Study shows that prostate cancer increases the risk of bone fracture
As unlikely as it sounds, scientists at the Garvan Institute of
Medical Research have shown that there is a link between prostate
cancer and a higher risk of bone fracture.
Analysis of data from Garvan's Dubbo Osteoporosis Epidemiology Study suggests that men with prostate cancer face a 50% higher risk of fracture, which increases to nearly doubled risk if they are receiving treatment. The results have just been published online in the prestigious international journal Bone.
"This is a controversial area which has been under discussion for at least three years," said Garvan's Associate Professor Tuan Nguyen, who initiated the study after hearing speculation on the concept. "It has taken us about two years to assemble and analyse the data. The results suggest a link between the two diseases, although we still don't understand the mechanisms."
Professor Nguyen and his colleagues have studied 822 men from Dubbo for nearly 20 years. These men were all aged 60 or over in 1989 when the study began. Of the 822 men, 43 subsequently developed prostate cancer. Twenty-two of the men received ADT (androgen deprivation therapy) and 21 did not. Compared to the men without prostate cancer, those with the disease showed a 50% increase in the risk of fracture. For those being treated with ADT, the risk increased approximately twofold.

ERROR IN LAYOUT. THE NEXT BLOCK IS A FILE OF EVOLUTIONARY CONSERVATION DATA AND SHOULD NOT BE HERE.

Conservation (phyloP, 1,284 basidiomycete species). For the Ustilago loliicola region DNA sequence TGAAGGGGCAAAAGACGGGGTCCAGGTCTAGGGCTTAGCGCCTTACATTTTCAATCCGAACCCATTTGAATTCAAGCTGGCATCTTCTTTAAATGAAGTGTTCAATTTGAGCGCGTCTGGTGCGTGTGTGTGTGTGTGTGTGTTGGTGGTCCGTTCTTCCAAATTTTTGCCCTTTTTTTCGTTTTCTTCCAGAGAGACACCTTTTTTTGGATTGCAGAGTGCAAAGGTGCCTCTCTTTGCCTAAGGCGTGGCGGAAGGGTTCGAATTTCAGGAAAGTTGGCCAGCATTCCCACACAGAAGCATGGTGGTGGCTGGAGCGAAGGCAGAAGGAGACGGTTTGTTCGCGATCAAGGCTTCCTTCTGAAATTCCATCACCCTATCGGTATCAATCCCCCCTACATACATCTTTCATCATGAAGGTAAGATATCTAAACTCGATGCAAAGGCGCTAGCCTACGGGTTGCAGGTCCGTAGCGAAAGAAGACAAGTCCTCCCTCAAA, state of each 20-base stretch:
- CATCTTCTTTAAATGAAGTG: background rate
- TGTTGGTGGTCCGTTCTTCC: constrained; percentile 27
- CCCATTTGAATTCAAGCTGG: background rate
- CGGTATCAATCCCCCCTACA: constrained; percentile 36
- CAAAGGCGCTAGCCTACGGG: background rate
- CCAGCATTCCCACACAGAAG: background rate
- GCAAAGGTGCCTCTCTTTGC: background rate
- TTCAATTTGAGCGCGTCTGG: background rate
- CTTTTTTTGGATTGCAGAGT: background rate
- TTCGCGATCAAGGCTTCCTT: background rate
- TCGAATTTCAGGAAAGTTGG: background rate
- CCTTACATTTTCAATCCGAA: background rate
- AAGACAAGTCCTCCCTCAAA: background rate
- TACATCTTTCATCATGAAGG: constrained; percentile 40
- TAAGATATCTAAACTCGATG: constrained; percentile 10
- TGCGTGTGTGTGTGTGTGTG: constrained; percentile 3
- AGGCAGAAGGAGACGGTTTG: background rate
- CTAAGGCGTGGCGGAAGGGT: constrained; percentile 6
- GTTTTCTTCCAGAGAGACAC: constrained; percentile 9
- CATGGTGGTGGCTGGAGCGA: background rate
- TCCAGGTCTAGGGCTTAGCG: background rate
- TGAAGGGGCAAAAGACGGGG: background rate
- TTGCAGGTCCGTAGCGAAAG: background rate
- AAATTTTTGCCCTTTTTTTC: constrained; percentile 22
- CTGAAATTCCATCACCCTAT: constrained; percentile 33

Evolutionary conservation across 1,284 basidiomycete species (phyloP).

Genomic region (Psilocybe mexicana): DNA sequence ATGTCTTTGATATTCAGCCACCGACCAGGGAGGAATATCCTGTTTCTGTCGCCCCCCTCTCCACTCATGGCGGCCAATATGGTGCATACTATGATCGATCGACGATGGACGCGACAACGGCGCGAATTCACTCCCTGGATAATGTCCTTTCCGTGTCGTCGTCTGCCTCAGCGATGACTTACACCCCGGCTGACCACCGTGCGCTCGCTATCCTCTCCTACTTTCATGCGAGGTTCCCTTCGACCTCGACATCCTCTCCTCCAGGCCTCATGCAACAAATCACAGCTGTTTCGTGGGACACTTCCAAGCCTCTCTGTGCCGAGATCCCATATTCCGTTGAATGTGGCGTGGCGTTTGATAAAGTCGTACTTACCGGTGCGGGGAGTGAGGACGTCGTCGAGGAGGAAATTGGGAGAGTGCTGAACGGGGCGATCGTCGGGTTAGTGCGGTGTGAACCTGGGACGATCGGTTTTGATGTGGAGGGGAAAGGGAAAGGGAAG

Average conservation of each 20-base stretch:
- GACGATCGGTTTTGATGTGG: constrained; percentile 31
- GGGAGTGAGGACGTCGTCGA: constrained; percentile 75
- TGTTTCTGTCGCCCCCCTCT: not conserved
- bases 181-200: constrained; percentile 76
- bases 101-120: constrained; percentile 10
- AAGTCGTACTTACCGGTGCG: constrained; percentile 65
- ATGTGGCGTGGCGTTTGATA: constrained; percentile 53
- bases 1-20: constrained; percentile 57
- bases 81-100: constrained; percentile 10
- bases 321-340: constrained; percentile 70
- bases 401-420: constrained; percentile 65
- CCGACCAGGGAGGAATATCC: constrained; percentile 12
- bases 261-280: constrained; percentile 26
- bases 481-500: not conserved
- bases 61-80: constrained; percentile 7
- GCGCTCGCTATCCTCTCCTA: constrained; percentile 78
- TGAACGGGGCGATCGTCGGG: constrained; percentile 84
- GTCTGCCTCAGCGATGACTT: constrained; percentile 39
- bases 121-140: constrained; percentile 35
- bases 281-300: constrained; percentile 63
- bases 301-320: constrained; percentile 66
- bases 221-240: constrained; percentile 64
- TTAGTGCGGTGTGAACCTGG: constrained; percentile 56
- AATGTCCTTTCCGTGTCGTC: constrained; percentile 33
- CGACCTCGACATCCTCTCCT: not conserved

"The results have important implications in practice for several reasons," said Nguyen. "First, most of the men who developed prostate cancer started out with a higher BMD (bone mineral density) than average. Second, developing prostate cancer clearly increased their risk of fracture. Third, ADT treatment doubled their risk of fracture."
"There are factors at play that we do not yet understand. Obviously the higher BMD of the men with prostate cancer did not protect them against fracture. Exactly what mechanisms are at work are unclear."
"Osteoporosis in men often remains untreated, even after a fracture. It is highly unlikely, therefore, that any of the men at higher risk will be receiving anti-fracture therapy."
"The clear message that comes out of this study is that men with prostate cancer should consider seeking evaluation for osteoporosis, particularly if they are being treated with ADT."
"More and more we are seeing ways in which diseases are connected. You can't isolate osteoporosis from cancer from diabetes and so on. In treating one disease, we must be careful not to increase the risk of another. As we understand these connections, we learn how better to treat the whole person."
The Garvan Institute of Medical Research was founded in 1963. Initially a research department of St Vincent's Hospital in Sydney, it is now one of Australia's largest medical research institutions with approximately 400 scientists, students and support staff. Garvan’s main research programs are: Cancer, Diabetes & Obesity, Immunology and Inflammation, Bone, and Neuroscience. The Garvan’s mission is to make significant contributions to medical science that will change the directions of science and medicine and have major impacts on human health. The outcome of Garvan’s discoveries is the development of better methods of diagnosis, treatment, and ultimately, prevention of disease.
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